The Dark Sword clearly had a very low RCS (Radar Cross Section) and showed the way Chinese designers were going in their work. It has appeared several times since then, indicating that this might not just be a concept but could be something that becomes reality in the future.

At the end of 2011 photos started emerging from China of a new Stealth UCAV/UAV dubbed the “Wind Blade” that features a blended wing design with long slim wings with “Sharklets” and an engine intake at the front and above the wing-like body. The overall design would lean towards a high altitude surveillance platform and  going by reports it was designed by students from the Shenyang University which happens to be connected to one of China’s largest aircraft producers. Although the aircraft in the photo is a scale model it’s not clear how old the photo is, so it could be conceivable that there is now a full-scale version.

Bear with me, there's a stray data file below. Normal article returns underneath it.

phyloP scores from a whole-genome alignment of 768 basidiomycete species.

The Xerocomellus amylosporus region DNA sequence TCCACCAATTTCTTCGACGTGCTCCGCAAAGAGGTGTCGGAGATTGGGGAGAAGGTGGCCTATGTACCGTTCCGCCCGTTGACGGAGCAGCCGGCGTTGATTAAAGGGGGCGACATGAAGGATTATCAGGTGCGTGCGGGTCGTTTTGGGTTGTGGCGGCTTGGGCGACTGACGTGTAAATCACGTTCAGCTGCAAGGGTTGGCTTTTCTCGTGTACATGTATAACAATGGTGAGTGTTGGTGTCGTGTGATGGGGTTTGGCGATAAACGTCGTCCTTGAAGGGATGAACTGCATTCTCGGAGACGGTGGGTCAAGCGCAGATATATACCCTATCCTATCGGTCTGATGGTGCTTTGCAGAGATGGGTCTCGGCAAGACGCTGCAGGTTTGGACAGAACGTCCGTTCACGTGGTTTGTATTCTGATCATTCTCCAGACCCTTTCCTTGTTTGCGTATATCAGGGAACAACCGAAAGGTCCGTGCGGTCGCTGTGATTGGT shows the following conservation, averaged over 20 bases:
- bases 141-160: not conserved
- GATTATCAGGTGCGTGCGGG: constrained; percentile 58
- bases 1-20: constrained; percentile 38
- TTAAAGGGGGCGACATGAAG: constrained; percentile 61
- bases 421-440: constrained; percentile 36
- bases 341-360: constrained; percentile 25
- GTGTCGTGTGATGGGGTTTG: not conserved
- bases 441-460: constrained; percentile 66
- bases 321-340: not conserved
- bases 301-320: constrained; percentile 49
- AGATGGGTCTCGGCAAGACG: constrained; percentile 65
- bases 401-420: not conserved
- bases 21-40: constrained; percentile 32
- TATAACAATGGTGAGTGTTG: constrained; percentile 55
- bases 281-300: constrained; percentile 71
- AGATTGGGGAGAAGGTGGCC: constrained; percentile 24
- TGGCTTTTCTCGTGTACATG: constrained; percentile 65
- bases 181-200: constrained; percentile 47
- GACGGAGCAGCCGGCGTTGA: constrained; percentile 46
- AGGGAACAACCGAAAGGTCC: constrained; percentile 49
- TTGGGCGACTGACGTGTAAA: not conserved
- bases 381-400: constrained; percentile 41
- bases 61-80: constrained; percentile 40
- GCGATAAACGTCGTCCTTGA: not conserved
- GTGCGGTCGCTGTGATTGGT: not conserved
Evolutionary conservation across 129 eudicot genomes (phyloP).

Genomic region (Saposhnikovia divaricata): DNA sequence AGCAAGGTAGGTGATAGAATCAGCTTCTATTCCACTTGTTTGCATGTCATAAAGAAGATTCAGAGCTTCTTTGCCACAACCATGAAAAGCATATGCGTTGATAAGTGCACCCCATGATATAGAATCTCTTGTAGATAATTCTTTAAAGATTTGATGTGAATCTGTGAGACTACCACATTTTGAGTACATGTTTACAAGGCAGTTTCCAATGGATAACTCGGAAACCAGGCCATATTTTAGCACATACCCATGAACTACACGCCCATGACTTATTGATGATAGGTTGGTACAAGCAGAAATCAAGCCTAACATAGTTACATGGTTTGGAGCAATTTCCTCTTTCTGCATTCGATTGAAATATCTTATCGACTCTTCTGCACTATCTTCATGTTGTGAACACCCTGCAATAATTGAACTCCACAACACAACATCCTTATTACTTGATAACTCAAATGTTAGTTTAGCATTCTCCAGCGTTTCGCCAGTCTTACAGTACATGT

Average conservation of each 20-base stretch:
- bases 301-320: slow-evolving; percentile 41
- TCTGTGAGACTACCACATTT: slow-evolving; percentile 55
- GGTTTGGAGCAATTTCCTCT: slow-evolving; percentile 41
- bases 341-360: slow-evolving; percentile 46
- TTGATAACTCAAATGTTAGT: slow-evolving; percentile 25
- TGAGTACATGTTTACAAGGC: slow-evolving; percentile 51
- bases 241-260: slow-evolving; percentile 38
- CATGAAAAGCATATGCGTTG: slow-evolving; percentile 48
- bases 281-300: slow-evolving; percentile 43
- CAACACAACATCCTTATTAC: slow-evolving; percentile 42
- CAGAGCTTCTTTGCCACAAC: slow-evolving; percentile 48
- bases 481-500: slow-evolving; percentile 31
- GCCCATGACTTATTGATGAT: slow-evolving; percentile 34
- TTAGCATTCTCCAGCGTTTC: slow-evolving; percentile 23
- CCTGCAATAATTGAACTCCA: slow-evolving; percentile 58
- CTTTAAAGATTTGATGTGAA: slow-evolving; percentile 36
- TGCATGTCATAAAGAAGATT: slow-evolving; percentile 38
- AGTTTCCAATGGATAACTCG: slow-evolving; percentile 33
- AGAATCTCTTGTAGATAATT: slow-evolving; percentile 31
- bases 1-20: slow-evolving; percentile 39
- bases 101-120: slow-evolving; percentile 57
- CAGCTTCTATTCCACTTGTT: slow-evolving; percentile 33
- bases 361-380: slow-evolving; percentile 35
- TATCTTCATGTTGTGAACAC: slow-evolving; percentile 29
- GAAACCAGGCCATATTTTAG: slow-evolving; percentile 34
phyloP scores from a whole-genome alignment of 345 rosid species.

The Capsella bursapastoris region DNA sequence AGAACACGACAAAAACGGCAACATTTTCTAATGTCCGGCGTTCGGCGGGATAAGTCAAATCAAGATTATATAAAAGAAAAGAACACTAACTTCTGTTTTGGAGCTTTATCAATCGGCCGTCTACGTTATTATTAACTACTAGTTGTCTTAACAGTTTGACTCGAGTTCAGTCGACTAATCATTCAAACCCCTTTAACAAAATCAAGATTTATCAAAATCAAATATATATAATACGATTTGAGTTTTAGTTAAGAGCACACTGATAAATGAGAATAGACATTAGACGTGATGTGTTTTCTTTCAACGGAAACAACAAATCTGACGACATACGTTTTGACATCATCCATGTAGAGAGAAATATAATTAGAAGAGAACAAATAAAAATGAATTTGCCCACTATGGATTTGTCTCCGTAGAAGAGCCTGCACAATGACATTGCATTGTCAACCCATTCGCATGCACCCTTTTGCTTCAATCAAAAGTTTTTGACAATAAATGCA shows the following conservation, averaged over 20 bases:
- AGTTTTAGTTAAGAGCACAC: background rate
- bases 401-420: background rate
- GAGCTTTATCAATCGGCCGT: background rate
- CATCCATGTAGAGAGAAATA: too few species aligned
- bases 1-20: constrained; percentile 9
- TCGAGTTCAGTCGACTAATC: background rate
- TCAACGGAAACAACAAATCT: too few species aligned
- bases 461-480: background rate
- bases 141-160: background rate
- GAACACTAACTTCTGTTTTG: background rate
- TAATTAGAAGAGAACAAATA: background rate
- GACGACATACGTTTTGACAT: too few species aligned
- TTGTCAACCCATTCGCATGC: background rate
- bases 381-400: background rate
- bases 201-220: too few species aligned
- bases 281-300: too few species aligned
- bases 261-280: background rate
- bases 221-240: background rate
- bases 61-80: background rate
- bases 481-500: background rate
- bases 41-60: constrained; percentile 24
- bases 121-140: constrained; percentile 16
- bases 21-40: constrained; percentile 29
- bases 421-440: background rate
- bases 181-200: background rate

China does have several non stealthy UAVs too.

There is the SOAR Dragon which looks very similar to the Global Hawk although it has swept wings and the tail plane joins with the main wing and from the photo’s below appears to have  radar absorbing paint. What is interesting in these photo’s is that the aircraft is in an advanced state of completion and looks to be being painted.

There are videos of a hybrid Predator – Global Hawk look-alike doing fast taxis down an unknown runway. The drone seems to be in an advanced state of testing meaning this could now be in a flyable position.